First, there’s nothing magical about using “-20%” as the definition. Why wasn’t -18% or -22% picked as the line in the sand? I don’t know. But I think it’s as good a threshold as any. Anything significantly shallower than that would have resulted in calling every minor stumble along the way a bear market. And if we waited until stocks fell 40% to call it a bear market, we’d have less than one every few decades to identify. Thus, I think 20% is as good as any number for labeling bull versus bear.
Second, just because the market dropped 20% doesn’t mean it has to stay there. I’ve seen many markets leave the bear zone within days of entering it. Calling something a “bear market” says much about what has happened but little about what will happen.
Third, because the 20% threshold is arbitrary, most active traders use the market trend to differentiate between bulls and bears. This is a more timely way to determine your bias than waiting for equities to crumble 20%. For instance, if the S&P 500 falls 5% from its peak and cracks significant support and the 50-day moving average – many traders would turn bearish.
Bear Market Frequency
Now that we understand what a bear market is, here’s some context for how often they occur. The numbers vary slightly depending on whether you use the S&P 500 or another Index. Because of the higher volatility, the Nasdaq and Russell 2000 both have more frequent bear markets than the S&P 500.
The source for the following stats is A Wealth of Common Sense.
Going back to 1950, the average annual decline for the S&P 500 is 13.6%. Along the way, we’ve experienced 36 corrections, 10 bear markets, and 6 crashes. Here’s what the average occurrence works out to:
- a correction (-10%) every 2 years
- a bear market (-20%) every 7 years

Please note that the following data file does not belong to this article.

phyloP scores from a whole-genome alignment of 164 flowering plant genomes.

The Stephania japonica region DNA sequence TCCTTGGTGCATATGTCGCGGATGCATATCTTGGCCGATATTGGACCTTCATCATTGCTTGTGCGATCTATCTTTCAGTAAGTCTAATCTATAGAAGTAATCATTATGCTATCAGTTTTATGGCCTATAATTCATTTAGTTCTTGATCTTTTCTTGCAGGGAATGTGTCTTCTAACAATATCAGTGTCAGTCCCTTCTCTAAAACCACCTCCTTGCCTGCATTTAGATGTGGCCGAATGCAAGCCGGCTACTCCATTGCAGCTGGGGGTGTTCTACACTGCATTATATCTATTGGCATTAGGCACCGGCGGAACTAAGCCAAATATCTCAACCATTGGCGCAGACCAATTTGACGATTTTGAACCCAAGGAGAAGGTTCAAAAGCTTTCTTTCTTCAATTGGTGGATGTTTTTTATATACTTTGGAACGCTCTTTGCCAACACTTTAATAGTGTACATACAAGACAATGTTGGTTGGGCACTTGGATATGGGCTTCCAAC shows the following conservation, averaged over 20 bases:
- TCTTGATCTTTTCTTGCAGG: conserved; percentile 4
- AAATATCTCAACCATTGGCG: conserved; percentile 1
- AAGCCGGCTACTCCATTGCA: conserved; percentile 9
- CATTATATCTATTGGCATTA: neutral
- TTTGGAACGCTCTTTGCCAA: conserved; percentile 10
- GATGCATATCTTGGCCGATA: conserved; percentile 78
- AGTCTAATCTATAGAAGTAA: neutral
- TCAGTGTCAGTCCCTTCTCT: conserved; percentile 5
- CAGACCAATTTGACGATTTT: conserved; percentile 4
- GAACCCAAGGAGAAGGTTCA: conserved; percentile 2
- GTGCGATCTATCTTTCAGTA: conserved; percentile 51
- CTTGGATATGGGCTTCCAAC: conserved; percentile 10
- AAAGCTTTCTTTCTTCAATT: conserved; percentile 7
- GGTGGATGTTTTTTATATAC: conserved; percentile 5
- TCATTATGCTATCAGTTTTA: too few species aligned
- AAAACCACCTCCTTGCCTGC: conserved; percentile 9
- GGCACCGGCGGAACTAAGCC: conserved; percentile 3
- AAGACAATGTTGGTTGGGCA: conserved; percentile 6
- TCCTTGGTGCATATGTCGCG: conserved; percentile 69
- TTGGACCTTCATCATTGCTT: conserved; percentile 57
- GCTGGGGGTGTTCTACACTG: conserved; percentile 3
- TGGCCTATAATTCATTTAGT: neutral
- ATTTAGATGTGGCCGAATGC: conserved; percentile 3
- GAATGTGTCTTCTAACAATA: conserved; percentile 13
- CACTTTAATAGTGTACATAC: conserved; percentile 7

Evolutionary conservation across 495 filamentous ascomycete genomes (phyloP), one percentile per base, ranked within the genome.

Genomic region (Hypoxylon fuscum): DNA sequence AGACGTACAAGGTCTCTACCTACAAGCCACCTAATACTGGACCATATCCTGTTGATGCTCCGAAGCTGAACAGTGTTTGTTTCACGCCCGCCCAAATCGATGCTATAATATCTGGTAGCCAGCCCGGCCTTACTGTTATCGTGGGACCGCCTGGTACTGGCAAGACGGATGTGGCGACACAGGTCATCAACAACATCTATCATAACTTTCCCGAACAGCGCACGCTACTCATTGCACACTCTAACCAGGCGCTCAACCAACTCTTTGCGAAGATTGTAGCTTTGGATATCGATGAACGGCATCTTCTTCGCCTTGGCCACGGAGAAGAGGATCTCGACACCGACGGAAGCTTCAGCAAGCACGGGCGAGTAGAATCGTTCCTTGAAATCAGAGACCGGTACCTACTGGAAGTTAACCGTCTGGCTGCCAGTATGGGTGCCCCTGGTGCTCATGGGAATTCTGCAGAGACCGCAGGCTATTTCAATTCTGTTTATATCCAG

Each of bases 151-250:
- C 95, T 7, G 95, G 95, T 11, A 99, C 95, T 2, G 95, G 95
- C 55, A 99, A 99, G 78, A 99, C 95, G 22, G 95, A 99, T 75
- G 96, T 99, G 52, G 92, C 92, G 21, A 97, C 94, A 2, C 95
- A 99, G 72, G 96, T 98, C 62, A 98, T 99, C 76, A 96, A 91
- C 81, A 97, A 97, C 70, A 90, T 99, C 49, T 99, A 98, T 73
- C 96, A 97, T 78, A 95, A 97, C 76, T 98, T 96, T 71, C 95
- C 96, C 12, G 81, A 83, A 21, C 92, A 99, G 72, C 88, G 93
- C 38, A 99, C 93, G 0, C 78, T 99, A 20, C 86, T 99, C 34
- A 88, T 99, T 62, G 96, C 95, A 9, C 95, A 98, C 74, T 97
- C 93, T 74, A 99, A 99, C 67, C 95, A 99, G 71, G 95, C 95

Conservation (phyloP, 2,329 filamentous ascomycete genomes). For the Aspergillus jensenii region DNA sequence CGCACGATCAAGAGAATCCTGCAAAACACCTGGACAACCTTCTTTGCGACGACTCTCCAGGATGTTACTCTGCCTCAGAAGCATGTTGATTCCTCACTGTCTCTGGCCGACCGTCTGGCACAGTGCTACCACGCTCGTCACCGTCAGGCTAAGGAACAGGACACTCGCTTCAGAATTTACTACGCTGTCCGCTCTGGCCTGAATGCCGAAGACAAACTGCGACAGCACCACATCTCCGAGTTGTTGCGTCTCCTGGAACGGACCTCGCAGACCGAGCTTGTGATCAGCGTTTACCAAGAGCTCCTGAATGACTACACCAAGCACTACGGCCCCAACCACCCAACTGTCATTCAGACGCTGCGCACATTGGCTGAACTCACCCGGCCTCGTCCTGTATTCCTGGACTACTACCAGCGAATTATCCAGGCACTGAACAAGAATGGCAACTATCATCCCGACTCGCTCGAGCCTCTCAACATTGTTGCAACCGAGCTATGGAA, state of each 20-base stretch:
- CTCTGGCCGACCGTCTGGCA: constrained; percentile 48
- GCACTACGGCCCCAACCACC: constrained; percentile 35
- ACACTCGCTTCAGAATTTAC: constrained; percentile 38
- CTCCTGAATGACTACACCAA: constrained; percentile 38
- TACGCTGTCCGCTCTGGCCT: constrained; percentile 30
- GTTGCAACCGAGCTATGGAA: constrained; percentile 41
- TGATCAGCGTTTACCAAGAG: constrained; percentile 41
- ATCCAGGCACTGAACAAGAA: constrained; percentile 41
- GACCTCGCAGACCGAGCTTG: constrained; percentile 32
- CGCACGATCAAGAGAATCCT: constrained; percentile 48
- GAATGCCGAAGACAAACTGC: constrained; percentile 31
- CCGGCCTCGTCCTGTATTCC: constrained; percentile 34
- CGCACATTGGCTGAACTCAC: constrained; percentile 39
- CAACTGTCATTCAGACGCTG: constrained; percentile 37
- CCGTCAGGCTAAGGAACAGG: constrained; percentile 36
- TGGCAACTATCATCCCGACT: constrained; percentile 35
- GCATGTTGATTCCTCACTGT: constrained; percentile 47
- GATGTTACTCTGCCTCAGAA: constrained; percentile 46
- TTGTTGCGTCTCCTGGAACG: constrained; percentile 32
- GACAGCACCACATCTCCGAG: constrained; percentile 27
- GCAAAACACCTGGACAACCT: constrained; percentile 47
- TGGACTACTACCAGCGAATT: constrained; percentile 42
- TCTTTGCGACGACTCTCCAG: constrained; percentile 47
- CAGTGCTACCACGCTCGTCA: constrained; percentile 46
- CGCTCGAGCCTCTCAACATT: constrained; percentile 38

- a crash (-30%) every 12 years
If you want to go down the rabbit hole, I’ve included every year of data for the S&P 500 back to 1928 below. You’ll discover volatility is an integral part of the stock market. What I find the most impressive is the number of years that suffered corrections but still ended positive. The lesson from history is clear. The advance is permanent, and the declines, however scary, are temporary.
Okay. Bear markets exist. But why?
Why Do Bear Markets Exist?
Many models have been created to explain what drives stock prices. Some are helpful; others are garbage. The simplest explanation involves corporate profits.
A popular synonym for “stocks” is “equities.” The term reminds you that you’re buying equity or ownership in a company. As the company’s profits or earnings grow, so too should the value of your equity. In the long run, as goes corporate profits, so goes the stock market. Consider how this has played out over the past 32 years.
In 1990 the S&P 500 ended at $330. Today it’s around $4,650, up 14 times.
In 1990 the S&P 500 earnings per share was $22.65. Forecasts for 2022 are running past $220, up nearly 10 times.
Here’s a more recent visual tracking of the relationship between the two. The light blue line depicts the price of the S&P 500. The smoother, dark blue line tracks the Index’s earnings per share (EPS).
It makes sense that the more vicious bear markets occur when the economy tips into a recession because economic contractions kill corporate profits. Markets are resilient and can look past a lot of temporary drama. But take away profits, even reduce them by 10%, and stocks get clobbered.
Of course, corporate profits have never stayed down. Eventually, whatever impeded company earnings (war, natural disaster, inflation, political instability, monetary policy mishaps, or a pandemic) goes away. The economy heals itself, and consumers go back to buying goods and services. Profits recover, and voila! So too do stock prices.